Taking it to the streets

Streets are for people too

To mask or not to mask that is the question.

Except at Looseys.

“We are not going to debate you at the door about our policies,” reads a sign at the downtown restaurant. “We will just ask you to leave.”

Which is not to say that the masks don’t come off at Looseys.

Yes, you must cover your face while ordering at the door. But not at the dozen tables that appeared to be fully occupied on a recent balmy Friday evening.

Each carefully spaced to achieve optimum Covid-era distancing.

Looseys couldn’t manage that sort of distancing inside. But these tables are strategically placed outdoors, on the brick surface of NW 1st Avenue.

And just across the street, in city parking lot #10, large tents have been erected to handle the, um, overflow. Half a block away, Crane Raman’s tables occupy still more street space. The Paramount Grill has put tables on the sidewalk…not a problem, since pedestrians now have an entire blocked-off street in which to avoid close contact with one another.

Just across University Avenue, Flaco’s Cuban Bakery has erected a canopied patio on what we used to call NW 2nd Street. There, customers can admire the smiling death heads wall mural while waiting for their food.

But wait a minute. Who turns car corridors into a dining rooms anyway?

Well, since Covid19 they’ve been doing it in New York, Paris, Portland and in cities large and small pretty much all over the map. So why not here in Gainesville?

“I would put it that we’re not closing the streets to cars,” says City Manager Lee Feldman. “Rather, we’re opening up public space to pedestrians. All the health professionals tell us that it’s better to put as much business activity as possible outdoors. There is less exposure in the open air.”

Under the city’s temporary experiment in open air gastronomic expediency, one lane of University Avenue, across from UF, has also been closed. And a southbound bike lane was commandeered to give diners more eating room on Main Street – with signage notifying motorists that, yes, cyclists really do have as much right to be in the traffic lane as they do.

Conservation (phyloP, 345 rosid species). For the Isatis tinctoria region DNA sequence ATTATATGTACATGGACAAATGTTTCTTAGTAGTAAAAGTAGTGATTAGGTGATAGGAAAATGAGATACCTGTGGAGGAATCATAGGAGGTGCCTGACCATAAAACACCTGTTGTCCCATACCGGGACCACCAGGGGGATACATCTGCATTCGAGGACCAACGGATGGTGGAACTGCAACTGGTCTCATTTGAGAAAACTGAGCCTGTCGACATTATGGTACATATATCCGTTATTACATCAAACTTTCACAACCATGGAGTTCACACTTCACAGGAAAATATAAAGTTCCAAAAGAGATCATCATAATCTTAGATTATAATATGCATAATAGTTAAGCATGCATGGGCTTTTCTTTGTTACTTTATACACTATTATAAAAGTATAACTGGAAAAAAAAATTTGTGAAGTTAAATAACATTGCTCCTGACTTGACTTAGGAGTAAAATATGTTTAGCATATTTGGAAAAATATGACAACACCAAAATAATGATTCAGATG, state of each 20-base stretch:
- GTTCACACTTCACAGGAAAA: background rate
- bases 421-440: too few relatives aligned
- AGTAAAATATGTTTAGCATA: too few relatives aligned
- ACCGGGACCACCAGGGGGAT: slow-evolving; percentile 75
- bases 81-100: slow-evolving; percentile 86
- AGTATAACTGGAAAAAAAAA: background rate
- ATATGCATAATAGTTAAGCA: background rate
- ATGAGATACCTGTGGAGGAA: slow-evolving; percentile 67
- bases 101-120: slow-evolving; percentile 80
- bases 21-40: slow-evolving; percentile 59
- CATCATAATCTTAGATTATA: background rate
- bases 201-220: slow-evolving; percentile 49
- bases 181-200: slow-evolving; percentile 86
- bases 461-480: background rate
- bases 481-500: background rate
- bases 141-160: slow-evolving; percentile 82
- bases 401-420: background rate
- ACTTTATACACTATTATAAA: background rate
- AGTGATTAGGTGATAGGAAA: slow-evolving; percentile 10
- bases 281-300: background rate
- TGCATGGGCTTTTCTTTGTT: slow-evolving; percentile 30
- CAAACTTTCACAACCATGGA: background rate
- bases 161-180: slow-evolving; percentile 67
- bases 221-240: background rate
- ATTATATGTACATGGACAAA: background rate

“This idea that (on-street) parking has to be an absolute is ludicrous,” Feldman says.

What’s been lost in the process are lots of on-street parking. But by way of trade-off, you can park in the city’s downtown garage for free.

How long these temporary closings will last is anybody’s guess. But while the immediate objective is to offer some financial relief to participating restaurants, the city also has an opportunity to observe and learn from this experiment in “tactical urbanism.”

“So its temporary now, but we are going to learn from this that maybe we don’t need as much road space as we think we need, and maybe its more about people than cars.”

Gainesville and UF are getting ready to jointly sponsor a new master plan for downtown. So perhaps what will ultimately emerge from all of this is a vision for a more people-friendly, less auto-centric city center.

“The current COVID street closure phenomenon can be the leading edge of a new conversation on what streets can be, prompted by citizen interest and proactive government,” urbanists Bruce Chamberlain and Dan Hemme write in the on-line Planet Citizen.

Sadly, it took a pandemic for many of us to finally get that message.

Ron Cunningham is former editorial page editor of The Sun. Read his blog at www.floridavelocipede.com. Email him at rondarts2008@gmail.com.

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